A Zambian court has acquitted two men who were arrested early last year on charges of having gay sex – but their ordeal may not yet be over.
The men, a 36-year-old teacher and a 22-year-old casual worker in the town of Chisamba, had been accused of having “carnal knowledge of each other against the order of nature.”
They pleaded not guilty to the charges and had been out on bail. The Zambian media reported extensively on the case, including publishing their names.
According to Anneke Meerkotter, Litigation Director at the Southern Africa Litigation Centre, a magistrate last week found them not guilty of the charges due to insufficient evidence.
Meerkotter told Mambaonline that while she welcomed the “good news” she was concerned about the media publishing the men’s names and those of others in similar circumstances.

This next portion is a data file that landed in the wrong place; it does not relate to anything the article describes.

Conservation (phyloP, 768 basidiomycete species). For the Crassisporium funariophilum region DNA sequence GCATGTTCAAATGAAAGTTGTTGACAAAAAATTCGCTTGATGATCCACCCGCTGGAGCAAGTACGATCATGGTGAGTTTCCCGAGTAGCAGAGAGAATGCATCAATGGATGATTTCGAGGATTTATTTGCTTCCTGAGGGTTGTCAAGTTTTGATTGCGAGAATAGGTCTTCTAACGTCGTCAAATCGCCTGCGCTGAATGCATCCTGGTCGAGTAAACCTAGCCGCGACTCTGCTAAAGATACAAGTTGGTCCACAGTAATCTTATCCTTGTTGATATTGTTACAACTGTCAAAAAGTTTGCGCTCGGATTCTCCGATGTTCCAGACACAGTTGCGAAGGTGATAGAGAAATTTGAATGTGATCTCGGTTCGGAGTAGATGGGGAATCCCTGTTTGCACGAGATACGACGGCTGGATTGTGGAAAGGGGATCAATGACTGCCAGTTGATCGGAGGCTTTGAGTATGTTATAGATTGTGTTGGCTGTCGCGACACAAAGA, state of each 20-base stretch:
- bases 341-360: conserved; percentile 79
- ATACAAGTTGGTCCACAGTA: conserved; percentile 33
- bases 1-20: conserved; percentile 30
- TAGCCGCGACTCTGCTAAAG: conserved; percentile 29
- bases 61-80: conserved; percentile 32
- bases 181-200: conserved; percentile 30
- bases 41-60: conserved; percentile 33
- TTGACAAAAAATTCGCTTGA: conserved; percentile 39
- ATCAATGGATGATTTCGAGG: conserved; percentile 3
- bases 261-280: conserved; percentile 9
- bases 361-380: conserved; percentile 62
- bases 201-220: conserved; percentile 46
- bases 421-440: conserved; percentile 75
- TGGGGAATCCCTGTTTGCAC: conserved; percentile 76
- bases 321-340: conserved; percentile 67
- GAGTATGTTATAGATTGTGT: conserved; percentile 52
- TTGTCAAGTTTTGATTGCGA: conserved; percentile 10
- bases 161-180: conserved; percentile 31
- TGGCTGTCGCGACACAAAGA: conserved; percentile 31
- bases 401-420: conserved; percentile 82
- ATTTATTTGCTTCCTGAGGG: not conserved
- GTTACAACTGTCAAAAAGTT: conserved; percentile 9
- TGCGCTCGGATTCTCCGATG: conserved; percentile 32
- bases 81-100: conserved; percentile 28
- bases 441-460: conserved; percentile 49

“By releasing their names, communities often assume they are guilty irrespective of the court case,” she explained.
“For many people it becomes impossible for them to return back to their communities because of the risk of attack. It can make people’s lives unbearable.”
She accused the media in Zambia and elsewhere “of doing this constantly; they sensationalise issues” regardless of how it affects these people’s lives.
Homosexuality is illegal in Zambia. Those found guilty of consensual adult same-sex sex acts face a penalty of 14 years in prison with hard labour. Attempts to have same-sex sex without being successful are also punishable with a jail sentence of seven years.
In July 2014, two other Zambian men accused of homosexuality were acquitted after spending more than a year in prison awaiting trial.